[ExI] Quantum consciousness, quantum mysticism, and transhumanist engineering

Stathis Papaioannou stathisp at gmail.com
Tue Mar 14 05:50:27 UTC 2017

On 14 March 2017 at 14:54, Brent Allsop <brent.allsop at gmail.com> wrote:

> Hi Stathis,
> On 3/10/2017 2:52 PM, Stathis Papaioannou wrote:
> I see no evidence that you understand the idea that with any possible
> system, if you swap a part for another part that interacts with its
> neighbours in the same way, the system as a whole will behave in the same
> way. It is irrelevant what the system does or how complex it is. The
> correct way to do the substitution is to make sure that the new part
> interacts with the rest of the system in the same way as the original part
> did, and you don't need to understand anything about what the system does
> in order make this substitution.
> OK, let me attempt, yet again, to convince you that I do fully understand
> the idea that with any possible system, if you swap a part for another
> part, that interacts with it's neighbors in the same way, the system as a
> whole will behave in the same way.  I completely agree with this, but the
> way you do the substitution is erroneous, and you are corrupting the system
> by always insisting you must be able to remove any way to compare one
> quality to another, no matter where you theorized that it might be.  For
> example, let's assume, for a moment, your theory that redness is
> "functional" as you claim.
> I assert that if your theory is true, then there must be some "function"
> that is the redness function, and there must be some other function that
> must be detectably different that is the greenness function.  Additionally,
> since we can be aware of them at the same time, there must be something
> that is binding these two functions enabling this composite qualitative
> experience of redness and greenness, leading to the ability to verbalize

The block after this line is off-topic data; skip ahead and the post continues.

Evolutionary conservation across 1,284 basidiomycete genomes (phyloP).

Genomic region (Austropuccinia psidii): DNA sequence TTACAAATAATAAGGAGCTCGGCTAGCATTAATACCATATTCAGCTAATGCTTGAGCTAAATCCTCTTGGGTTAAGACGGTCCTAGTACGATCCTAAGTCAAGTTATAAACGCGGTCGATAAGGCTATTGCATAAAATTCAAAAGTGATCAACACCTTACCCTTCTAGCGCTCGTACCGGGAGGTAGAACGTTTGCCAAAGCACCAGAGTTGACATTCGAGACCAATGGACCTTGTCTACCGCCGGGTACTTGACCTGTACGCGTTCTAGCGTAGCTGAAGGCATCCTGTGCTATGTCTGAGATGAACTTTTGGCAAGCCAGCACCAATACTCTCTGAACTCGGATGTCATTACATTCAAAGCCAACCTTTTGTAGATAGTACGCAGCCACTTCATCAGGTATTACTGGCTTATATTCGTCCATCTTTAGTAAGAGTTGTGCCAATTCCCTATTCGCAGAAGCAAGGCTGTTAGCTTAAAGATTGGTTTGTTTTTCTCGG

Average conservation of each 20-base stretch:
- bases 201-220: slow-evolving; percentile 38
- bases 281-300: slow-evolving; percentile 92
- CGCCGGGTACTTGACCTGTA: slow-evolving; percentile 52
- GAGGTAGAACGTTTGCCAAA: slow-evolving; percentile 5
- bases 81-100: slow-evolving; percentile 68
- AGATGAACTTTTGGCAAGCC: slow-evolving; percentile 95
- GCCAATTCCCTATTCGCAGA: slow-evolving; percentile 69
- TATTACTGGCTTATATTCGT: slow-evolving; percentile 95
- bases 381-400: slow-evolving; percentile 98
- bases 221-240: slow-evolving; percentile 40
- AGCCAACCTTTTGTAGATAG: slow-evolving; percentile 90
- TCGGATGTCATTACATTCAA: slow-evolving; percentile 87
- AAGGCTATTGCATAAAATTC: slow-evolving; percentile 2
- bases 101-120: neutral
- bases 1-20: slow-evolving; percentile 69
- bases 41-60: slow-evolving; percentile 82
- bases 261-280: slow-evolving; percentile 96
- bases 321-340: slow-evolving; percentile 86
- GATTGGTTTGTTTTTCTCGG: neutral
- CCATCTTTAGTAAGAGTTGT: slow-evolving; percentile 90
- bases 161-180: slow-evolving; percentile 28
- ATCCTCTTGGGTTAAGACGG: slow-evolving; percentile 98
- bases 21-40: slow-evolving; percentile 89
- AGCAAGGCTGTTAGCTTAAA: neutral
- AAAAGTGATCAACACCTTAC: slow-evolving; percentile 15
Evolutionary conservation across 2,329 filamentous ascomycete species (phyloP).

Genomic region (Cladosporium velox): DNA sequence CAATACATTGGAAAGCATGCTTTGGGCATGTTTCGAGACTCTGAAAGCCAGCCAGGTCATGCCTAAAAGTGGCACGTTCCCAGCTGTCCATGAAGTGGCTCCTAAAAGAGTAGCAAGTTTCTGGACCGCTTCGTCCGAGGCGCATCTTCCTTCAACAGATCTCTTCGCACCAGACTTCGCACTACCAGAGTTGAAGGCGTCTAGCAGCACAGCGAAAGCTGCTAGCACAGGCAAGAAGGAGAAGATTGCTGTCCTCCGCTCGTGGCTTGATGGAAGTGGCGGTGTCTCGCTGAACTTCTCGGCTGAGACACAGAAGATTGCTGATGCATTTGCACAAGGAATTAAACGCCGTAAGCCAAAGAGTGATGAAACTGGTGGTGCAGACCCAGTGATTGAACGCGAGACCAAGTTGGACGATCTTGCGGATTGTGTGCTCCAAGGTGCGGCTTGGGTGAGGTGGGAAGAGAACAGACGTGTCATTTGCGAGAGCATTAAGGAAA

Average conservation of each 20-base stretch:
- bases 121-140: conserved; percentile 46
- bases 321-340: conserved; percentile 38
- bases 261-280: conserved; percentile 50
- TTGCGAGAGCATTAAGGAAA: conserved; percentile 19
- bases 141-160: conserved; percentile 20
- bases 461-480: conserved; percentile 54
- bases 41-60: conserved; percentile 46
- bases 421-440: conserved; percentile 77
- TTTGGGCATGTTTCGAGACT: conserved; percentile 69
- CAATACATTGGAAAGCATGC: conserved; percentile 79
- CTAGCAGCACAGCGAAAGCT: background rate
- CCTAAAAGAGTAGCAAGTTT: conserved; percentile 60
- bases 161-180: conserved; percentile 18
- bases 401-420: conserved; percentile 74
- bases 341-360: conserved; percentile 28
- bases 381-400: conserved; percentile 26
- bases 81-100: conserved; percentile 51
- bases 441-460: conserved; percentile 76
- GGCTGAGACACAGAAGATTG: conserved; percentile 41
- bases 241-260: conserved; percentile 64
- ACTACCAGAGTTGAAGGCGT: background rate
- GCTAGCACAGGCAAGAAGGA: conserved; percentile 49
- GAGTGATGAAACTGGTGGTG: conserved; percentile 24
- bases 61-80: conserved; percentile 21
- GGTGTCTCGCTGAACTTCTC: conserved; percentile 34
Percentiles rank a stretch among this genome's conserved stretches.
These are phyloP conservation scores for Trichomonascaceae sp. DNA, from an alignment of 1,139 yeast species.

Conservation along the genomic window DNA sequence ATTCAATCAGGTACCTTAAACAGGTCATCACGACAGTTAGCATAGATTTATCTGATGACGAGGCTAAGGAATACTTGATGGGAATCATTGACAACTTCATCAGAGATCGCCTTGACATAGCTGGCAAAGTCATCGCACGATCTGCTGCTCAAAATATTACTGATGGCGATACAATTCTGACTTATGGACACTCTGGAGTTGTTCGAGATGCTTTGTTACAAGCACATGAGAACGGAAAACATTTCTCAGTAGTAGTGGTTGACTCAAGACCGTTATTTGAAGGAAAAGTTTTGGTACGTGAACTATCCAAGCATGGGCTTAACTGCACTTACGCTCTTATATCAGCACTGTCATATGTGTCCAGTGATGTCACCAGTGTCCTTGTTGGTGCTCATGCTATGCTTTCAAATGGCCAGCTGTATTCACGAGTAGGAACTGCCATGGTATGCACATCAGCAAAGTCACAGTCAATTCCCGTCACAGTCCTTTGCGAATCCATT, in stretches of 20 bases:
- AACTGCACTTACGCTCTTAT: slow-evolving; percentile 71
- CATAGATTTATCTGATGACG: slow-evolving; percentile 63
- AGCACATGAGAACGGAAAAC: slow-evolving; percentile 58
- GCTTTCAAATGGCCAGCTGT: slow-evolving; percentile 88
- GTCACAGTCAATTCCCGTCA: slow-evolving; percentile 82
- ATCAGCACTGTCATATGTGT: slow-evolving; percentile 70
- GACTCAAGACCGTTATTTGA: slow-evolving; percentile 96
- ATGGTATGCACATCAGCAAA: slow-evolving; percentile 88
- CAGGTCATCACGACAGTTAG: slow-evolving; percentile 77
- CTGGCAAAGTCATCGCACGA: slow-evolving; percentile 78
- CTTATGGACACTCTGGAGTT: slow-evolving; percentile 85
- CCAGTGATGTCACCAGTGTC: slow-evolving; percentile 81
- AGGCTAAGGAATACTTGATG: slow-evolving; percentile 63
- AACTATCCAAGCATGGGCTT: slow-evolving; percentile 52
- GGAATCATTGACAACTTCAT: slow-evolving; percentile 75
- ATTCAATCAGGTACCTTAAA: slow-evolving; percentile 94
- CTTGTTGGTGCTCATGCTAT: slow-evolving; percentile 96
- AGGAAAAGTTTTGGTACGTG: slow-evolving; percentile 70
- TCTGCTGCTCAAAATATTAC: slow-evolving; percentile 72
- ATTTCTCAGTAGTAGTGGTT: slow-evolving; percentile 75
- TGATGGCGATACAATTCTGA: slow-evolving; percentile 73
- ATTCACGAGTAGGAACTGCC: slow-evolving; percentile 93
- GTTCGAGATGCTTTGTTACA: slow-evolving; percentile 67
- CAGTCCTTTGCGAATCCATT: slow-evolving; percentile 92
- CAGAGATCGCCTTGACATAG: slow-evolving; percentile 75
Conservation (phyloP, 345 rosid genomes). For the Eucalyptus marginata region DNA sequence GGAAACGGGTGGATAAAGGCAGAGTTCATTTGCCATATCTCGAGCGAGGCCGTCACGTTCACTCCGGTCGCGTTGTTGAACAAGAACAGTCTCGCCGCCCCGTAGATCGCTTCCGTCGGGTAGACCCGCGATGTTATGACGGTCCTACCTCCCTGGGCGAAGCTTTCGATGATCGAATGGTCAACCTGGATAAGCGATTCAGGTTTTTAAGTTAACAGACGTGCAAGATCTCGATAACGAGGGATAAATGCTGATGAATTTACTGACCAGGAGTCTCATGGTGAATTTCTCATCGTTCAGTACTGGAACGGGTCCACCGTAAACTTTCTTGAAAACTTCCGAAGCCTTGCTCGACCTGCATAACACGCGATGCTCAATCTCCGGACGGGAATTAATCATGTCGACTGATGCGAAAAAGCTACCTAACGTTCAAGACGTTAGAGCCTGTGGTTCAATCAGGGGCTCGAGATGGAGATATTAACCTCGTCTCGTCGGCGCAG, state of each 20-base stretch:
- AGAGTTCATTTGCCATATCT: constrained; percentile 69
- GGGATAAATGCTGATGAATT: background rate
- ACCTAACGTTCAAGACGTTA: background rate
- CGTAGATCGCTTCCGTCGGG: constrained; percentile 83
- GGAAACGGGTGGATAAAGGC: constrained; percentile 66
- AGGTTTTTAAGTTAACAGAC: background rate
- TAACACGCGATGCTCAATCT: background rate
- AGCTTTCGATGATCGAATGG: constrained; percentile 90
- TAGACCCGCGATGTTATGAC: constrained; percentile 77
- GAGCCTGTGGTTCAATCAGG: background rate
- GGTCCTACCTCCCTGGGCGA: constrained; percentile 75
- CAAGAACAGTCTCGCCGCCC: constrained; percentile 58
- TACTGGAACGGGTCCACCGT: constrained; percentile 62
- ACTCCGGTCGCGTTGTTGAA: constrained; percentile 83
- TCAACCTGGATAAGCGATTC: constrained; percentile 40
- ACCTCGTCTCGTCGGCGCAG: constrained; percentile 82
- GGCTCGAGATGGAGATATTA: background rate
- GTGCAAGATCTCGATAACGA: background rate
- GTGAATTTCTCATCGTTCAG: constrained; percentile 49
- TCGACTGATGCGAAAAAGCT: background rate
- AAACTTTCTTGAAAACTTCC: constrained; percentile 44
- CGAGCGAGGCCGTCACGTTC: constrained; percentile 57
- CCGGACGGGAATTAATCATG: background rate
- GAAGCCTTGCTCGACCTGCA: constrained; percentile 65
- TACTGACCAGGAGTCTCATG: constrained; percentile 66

> that they are qualitatively different.
> Now, the error you make, is that you assert that you must always be able
> to replace the redness function, with the greenness function, in a way that
> it will always "behave in the same way" which you corrupting claim must be
> that the now new two greenness qualities (the redness being substituted
> with the greenness) are still different.  In other words, no matter where
> you put the comparison ability, you remove this ability, by asserting they
> must be different, even though they are now the same.
> If you include the ability of the system to behave the same, including
> comparison of redness and greenness (whether they are material or
> functional) so that it preserves the ability to say that redness is
> different than greenness, only then can you consider it to be "behaving the
> same" in a sufficient, non corrupted way, to explain qualitative conscious
> comparison behavior and verbalization of such.

But the comparison of redness and greenness, or anything else whatsoever
that the system does, will necessarily occur provided only that the
substituted part is behaviourally identical. "Behaviourally identical"
means that it interacts with its neighbours in the same way - nothing else.
Glutamate interacts with its neighbours by binding to the glutamate
receptor, so if you replace all the glutamate in the brain with a
quasi-glutamate that is chemically different but binds to glutamate
receptors in the same way (and a few other things, such as diffuses in the
synapse in the same way, is taken up by the presynaptic neuron in the same
way) then the brain will behave in the same way. If the brain behaves in
the same way then it will be able to distinguish red from green - and I can
make this claim without knowing anything about how the brain actually
distinguishes red from green. Now, I think you might be considering that
glutamate may possess some special quality, being its redness function,
that quasi-glutamate might lack, and therefore the brain with the
quasi-glutamate will not be able to distinguish red from green. But the
properties of glutamate we are interested in are the directly observable
effects on neurons; redness is not such a property, since redness does not
affect binding to glutamate receptors. If glutamate is responsible for
redness it must be as a result of its effect on the system as a whole, and
if quasi-glutamate binds to the receptors in the same way, it will also
have this assumed redness-producing quality.

Stathis Papaioannou
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